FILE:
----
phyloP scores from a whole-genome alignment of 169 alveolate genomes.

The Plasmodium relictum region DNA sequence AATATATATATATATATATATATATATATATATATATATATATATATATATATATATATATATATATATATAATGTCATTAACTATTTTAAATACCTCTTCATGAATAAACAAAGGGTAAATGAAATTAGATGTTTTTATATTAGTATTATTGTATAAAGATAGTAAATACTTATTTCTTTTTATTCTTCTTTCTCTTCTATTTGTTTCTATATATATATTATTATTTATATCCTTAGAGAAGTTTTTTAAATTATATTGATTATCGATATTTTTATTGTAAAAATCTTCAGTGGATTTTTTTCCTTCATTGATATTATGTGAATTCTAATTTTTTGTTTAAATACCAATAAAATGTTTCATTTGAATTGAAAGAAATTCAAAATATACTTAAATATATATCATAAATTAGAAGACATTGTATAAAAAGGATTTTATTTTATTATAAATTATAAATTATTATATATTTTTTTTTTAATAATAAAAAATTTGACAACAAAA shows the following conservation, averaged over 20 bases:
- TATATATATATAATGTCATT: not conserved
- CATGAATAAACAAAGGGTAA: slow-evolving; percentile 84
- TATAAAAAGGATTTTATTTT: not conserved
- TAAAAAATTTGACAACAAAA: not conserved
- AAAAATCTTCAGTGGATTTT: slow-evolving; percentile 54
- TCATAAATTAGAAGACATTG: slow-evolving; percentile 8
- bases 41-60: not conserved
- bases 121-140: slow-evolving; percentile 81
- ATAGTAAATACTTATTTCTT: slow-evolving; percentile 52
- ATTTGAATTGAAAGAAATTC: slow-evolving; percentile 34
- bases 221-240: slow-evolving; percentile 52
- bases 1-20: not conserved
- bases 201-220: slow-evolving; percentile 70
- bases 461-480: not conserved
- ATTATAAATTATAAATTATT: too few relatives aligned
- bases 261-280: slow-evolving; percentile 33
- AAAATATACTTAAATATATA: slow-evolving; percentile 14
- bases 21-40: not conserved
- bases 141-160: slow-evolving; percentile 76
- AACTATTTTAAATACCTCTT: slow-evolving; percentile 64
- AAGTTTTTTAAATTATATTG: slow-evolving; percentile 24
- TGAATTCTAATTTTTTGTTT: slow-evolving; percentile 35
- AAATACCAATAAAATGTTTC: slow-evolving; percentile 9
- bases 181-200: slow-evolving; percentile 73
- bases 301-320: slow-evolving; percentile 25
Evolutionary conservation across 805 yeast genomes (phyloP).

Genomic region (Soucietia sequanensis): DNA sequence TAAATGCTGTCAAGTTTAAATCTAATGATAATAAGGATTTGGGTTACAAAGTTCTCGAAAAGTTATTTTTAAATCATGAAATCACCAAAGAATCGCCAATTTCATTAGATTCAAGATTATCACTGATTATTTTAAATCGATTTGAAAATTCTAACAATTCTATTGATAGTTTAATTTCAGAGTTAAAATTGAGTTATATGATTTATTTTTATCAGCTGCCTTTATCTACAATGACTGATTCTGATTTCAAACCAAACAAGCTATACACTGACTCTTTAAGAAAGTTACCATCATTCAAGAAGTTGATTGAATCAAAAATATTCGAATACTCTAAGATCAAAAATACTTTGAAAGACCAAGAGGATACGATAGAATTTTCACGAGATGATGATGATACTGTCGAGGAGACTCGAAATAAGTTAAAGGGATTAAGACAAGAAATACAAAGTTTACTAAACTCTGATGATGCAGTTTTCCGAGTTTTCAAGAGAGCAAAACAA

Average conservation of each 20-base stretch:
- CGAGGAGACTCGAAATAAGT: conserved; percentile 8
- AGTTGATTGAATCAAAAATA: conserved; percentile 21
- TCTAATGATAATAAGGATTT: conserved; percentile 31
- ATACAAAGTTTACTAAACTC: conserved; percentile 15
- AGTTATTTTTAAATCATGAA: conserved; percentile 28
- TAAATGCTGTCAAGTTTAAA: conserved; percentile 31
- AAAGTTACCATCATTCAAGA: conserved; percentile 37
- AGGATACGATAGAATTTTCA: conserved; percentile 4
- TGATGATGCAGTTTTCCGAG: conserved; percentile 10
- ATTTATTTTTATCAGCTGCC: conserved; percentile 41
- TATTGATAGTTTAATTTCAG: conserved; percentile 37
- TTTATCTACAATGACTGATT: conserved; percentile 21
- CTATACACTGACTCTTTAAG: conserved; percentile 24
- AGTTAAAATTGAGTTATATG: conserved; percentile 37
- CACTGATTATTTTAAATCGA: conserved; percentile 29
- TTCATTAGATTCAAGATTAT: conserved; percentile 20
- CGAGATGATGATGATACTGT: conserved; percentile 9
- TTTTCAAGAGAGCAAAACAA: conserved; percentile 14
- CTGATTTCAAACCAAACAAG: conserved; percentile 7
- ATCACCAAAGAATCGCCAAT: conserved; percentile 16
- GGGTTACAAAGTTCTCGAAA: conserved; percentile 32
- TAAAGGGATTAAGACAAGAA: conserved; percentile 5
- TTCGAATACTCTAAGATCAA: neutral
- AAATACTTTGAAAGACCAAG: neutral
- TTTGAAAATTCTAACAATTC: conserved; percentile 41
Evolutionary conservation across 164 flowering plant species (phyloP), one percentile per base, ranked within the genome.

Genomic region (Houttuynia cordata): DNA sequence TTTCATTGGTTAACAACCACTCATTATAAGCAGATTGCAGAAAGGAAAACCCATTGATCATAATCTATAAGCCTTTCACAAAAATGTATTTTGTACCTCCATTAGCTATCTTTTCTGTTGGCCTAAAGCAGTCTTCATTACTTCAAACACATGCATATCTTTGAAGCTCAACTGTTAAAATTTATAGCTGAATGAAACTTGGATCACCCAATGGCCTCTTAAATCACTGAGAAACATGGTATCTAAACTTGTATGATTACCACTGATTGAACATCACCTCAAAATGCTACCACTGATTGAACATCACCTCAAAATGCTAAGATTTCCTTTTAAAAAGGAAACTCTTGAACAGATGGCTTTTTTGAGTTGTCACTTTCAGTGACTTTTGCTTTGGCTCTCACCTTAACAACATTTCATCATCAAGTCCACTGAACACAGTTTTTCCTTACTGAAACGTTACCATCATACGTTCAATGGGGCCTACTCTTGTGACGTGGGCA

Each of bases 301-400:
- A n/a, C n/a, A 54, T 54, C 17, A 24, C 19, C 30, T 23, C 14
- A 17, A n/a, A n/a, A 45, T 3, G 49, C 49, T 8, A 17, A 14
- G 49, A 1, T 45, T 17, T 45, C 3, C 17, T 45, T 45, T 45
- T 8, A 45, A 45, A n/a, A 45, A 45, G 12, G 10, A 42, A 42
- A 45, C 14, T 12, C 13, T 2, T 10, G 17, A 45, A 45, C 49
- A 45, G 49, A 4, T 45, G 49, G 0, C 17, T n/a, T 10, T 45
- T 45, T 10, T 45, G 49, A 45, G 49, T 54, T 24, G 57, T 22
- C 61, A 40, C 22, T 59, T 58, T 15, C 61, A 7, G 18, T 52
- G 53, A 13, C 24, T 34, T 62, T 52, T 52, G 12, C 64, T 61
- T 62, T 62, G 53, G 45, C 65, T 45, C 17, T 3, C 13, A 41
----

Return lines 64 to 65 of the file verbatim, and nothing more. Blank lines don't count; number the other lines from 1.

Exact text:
- A 45, G 49, A 4, T 45, G 49, G 0, C 17, T n/a, T 10, T 45
- T 45, T 10, T 45, G 49, A 45, G 49, T 54, T 24, G 57, T 22